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Athletes go rogue for revamped Crescent Beach Triathlon

Competitors head into the water during the 2006 Crescent Beach Triathlon. The event was last held in 2007. - File photo
Competitors head into the water during the 2006 Crescent Beach Triathlon. The event was last held in 2007.
— image credit: File photo

The long-dormant Crescent Beach Triathlon is back… sort of.

The event – for 25 years a summer staple on the South Surrey sports calendar – has not been staged since 2007, but organizers have rekindled the event as a “grassroots invitational” and plan to hold the event this Sunday, Aug. 11, starting at 8:40 a.m.

The race – which features a 1.5-km swim, 40-km bike ride and 10-km run – is free, and is not a sanctioned triathlon. Instead, it’s being billed as a “DIY, race-style workout” in which participants are simply asked to show up and train as a group.

According to race organizers, an official triathlon would cost about $30,000 to stage, and there are other road blocks, too. The event’s official webpage states that “the City of Surrey proved too onerous in their requirements/demands” for the portions of the race that take place along city roads.

The swim portion of the event will be much the same as previous incarnations of the Crescent Beach Triathlon, in which participants swim north from the beach near the end of Sullivan Street, past the pier to markers near Blackie Spit, and back.

The bike and run portions, however, are significantly different. Because the race is informal, no streets will be closed, so the routes for both have been altered to include as few traffic stops and train crossings as possible.

The bike course consists of two legs – A and B – into White Rock and back. Riders set off from the transition zone, at McBride Avenue and Sullivan Street.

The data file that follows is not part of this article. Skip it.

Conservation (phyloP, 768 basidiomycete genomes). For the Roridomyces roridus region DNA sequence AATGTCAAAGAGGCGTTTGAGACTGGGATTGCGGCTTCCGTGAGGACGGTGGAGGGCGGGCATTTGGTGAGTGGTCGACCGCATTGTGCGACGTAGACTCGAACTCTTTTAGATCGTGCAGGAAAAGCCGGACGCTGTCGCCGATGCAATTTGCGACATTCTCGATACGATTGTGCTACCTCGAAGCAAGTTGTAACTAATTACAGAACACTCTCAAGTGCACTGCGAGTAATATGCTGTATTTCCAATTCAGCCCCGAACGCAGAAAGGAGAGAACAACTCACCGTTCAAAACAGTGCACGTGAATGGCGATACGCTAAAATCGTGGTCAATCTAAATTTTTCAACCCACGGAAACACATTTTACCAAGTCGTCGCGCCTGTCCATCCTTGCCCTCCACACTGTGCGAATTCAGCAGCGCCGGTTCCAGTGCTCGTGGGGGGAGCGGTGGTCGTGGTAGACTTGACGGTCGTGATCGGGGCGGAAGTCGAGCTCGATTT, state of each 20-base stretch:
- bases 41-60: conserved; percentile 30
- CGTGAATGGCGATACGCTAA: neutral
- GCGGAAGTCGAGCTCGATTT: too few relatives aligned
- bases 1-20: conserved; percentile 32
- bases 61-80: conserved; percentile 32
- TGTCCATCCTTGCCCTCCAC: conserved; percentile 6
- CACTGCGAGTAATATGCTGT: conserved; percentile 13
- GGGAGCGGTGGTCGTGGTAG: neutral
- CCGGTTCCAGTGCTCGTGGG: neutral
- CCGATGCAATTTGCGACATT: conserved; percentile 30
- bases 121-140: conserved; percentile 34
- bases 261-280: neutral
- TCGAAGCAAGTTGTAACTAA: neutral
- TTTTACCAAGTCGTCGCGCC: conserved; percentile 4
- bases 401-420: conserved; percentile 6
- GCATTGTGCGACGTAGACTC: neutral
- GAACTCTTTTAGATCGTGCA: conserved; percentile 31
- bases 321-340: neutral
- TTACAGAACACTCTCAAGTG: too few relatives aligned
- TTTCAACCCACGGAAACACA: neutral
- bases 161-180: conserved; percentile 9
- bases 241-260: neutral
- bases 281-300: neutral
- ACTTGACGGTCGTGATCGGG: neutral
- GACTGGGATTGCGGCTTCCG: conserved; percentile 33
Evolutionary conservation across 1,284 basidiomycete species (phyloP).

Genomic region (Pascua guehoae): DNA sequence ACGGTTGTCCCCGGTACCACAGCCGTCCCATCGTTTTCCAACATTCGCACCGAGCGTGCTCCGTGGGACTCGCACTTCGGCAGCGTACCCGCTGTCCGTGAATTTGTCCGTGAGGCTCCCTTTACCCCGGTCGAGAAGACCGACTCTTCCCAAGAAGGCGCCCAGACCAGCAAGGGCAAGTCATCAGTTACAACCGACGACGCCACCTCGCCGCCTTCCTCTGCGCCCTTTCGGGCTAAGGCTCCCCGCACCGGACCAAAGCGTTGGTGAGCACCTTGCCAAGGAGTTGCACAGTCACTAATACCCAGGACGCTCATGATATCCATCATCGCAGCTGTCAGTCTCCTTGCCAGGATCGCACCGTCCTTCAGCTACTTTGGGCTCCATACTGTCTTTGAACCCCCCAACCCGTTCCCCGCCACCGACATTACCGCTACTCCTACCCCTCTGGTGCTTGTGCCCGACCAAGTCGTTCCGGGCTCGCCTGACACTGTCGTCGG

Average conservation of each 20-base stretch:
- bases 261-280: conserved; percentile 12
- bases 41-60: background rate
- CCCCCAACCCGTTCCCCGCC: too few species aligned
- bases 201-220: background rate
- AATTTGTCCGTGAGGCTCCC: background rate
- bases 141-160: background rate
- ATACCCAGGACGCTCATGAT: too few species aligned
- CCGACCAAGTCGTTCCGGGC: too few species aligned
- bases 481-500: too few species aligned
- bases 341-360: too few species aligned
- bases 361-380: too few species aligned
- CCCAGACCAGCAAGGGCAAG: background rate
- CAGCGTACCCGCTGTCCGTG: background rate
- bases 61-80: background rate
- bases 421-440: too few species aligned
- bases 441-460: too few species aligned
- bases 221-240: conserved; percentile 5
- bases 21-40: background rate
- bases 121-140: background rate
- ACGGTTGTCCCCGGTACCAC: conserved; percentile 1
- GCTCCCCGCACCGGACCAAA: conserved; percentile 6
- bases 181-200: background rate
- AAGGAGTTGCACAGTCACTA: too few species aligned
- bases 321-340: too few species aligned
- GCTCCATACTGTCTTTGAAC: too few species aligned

The 10-km run leaves from the transition zone, moves up through Blackie Spit, then past the Crescent Beach Yacht Club, then southwest parallel to the train tracks, before heading back to the transition zone.

A full route map, and all instructions, are posted at www.crescentbeachtriathlon.org

Participants can also compete solely in the swim portion of the race – in an event being called the Crescent Beach Open Water Swim Classic.

Volunteers will be posted along the routes to keep an eye out for those taking part, though participants are expected to obey all traffic laws and rules of the road.

Organizers plan to stage a full, sanctioned triathlon in 2014, but are nevertheless enthused to have the race back this year, even informally.

“Regardless of the outcome, we will never let the athletic-fun-loving spirit of our community be depressed by overzealous, unaccommodating big-government, and we will be back stronger in 2014 – this is truly a grassroots effort now,” it states on the official website.

The Crescent Beach Triathlon was cancelled in 2008 due to low registration numbers. Though it nearly returned in 2009 in conjunction with the World Police and Fire Games, it was cancelled after organizers of both events clashed. It has not been held since.

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